On 04/18/2012 04:11 AM, Dennis wrote:
> When a query is written to update a table, the usual process is to list
> all the columns that need updating. This could imply the creation of
> many possible queries for many columns. In an effort to keep the UPDATE
> queries more uniform, less number of unique queries, a keyword similar
> to DEFAULT, let's say CURRENT, is required to indicate that the current
> value must not change.
> update mytable set ( d ) = ("newvalue")
> This is the usual way to change values in column "d" and requires
> writing a new query for updating every column.
> update mytable set ( a, b, c, d ) = ( a, b, c, "newvalue" )
> This sort of works to change only column "d", but requires explicit
> naming of the columns on the value side.
> My suggestion is to introduce the CURRENT keyword:
> update mytable set ( a, b, c, d ) = ( CURRENT, CURRENT, CURRENT,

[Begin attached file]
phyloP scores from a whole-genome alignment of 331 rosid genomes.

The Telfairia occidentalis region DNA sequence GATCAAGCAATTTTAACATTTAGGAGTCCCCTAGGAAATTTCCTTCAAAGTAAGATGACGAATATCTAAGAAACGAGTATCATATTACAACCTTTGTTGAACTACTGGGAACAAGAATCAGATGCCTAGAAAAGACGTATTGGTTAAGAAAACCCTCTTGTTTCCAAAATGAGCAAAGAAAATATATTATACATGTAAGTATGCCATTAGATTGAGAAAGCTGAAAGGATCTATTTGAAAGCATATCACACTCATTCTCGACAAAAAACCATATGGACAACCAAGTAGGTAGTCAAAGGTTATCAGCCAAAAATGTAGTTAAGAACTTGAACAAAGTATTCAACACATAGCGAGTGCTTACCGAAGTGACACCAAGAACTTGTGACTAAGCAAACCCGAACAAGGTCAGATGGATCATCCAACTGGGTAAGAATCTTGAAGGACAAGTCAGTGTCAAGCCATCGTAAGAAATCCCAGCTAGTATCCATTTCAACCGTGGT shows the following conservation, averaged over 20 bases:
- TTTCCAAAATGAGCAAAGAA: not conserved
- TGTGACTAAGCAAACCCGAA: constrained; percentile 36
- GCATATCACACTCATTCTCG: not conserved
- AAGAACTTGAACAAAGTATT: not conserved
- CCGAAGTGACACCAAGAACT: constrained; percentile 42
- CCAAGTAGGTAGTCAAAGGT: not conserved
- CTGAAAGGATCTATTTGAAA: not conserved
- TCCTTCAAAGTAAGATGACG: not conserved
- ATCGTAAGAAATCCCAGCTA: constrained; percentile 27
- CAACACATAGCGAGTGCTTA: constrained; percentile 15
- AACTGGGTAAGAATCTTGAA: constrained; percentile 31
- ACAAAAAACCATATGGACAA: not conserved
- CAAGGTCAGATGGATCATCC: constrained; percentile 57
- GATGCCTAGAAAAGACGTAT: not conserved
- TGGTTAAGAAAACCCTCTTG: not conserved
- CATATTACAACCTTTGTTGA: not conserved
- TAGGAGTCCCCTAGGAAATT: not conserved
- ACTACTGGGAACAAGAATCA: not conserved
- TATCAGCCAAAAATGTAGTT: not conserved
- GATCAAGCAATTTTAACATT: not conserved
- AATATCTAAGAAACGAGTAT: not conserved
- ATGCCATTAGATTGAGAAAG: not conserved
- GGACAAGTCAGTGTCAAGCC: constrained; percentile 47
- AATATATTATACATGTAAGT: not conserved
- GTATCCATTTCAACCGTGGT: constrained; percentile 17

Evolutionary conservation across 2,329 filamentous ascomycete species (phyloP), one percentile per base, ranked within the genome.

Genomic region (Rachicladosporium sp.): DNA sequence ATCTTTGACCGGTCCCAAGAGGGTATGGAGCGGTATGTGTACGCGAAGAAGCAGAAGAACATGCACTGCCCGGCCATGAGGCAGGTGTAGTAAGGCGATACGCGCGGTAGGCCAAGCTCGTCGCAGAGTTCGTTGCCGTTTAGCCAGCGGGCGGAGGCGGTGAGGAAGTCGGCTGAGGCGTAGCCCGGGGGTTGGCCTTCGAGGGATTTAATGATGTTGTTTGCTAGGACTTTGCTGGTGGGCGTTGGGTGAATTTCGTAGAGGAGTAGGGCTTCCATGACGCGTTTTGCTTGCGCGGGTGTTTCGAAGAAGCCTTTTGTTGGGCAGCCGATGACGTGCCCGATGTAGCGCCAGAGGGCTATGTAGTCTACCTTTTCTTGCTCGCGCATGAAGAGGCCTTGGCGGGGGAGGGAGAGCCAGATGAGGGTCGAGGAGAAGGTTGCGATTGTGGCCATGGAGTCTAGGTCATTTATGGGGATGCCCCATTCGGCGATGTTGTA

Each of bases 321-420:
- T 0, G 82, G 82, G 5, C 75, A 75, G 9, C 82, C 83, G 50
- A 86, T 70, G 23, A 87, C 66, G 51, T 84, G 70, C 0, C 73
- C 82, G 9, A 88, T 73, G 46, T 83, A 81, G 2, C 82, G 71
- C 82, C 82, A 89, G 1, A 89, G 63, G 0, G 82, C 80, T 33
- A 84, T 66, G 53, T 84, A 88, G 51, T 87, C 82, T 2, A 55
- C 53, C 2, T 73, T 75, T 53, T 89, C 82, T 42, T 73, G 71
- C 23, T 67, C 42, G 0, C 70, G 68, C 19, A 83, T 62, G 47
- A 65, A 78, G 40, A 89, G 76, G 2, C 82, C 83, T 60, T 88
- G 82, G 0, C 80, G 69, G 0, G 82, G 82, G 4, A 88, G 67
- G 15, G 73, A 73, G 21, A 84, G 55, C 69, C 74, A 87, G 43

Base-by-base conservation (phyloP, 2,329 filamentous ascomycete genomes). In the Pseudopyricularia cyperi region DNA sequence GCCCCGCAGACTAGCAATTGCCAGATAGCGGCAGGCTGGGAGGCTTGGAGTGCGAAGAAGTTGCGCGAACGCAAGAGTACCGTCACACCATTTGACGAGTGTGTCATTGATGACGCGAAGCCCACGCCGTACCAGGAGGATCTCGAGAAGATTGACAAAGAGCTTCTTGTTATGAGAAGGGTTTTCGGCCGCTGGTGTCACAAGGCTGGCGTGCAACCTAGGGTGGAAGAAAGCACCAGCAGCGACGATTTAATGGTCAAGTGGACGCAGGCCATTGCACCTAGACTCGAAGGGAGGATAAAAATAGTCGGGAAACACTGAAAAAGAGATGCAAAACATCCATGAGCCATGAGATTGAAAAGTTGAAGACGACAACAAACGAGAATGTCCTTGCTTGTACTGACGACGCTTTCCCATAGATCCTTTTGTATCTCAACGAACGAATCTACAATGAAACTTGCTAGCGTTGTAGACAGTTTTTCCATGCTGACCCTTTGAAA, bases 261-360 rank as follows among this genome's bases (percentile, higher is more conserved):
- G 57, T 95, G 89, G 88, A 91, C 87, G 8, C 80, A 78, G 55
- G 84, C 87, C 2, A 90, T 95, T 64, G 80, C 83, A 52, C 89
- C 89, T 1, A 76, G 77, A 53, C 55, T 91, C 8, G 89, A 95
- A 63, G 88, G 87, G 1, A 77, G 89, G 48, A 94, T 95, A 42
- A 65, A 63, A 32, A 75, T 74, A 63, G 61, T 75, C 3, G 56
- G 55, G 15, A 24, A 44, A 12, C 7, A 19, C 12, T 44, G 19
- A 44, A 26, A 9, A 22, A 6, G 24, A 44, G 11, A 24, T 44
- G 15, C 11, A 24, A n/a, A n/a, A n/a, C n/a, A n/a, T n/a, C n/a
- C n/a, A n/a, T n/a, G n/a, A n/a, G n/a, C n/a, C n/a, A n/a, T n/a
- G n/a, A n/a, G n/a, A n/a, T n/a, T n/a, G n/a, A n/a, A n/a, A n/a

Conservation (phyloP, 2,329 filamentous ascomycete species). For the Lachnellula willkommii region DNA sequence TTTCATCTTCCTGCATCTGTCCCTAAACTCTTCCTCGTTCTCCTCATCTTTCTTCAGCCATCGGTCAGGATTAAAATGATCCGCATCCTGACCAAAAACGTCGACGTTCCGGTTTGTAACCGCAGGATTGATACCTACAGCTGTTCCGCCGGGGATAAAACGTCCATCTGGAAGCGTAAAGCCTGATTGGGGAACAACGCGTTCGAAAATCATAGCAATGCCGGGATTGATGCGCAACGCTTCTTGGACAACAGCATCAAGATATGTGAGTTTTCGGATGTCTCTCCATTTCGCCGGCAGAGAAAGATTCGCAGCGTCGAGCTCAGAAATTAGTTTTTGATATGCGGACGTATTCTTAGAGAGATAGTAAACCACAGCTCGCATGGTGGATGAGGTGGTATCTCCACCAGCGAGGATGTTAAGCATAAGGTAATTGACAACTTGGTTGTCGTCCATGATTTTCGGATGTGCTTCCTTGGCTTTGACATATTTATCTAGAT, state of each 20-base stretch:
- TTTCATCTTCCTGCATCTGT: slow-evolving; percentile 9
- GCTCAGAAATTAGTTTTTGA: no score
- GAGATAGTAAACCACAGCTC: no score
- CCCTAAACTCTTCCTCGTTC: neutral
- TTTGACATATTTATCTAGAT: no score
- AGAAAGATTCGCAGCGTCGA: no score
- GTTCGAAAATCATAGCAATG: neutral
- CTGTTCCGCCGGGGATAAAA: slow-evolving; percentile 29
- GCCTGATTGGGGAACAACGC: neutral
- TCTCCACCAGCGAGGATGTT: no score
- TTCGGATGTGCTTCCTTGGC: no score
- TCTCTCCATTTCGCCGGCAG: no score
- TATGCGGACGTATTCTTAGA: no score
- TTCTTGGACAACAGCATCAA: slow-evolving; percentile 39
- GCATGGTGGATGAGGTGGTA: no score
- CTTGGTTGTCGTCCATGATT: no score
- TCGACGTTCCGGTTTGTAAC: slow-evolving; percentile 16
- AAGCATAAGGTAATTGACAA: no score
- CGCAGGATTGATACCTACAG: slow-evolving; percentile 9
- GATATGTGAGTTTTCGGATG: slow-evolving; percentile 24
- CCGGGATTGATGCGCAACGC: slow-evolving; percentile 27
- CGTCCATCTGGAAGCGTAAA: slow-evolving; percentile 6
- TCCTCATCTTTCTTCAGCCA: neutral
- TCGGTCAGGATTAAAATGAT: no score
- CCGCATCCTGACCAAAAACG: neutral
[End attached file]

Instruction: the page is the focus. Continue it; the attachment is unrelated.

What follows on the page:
> "newvalue" )
> This could then lead to the uniform prepared JDBC statement:
> update mytable set ( a, b, c, d ) = ( ?, ?, ?, ? ) where id = ( ? );
> And then the JDBC driver could be improved to accept stmt.setString( 4,
> "newvalue" ) and automagically substitute the first three parameters
> with CURRENT when the query is executed. Note the added WHERE clause?
> The parameter for id is always on the same index. This makes the
> bookkeeping a lot easier and should reduce the need for generating
> UPDATE queries or even client JDBC code.
> -- Dennis Verbeek
Isn't this sort of shenanigans best left "one level up"? The client/app
code construct the requisite update statement since it knows which
actual columns need updating (i.e. have dirty values). This is actually
quite straight forward when using O/R mapping tools such as hibernate or
toplink (or whatever oracle calls it now).
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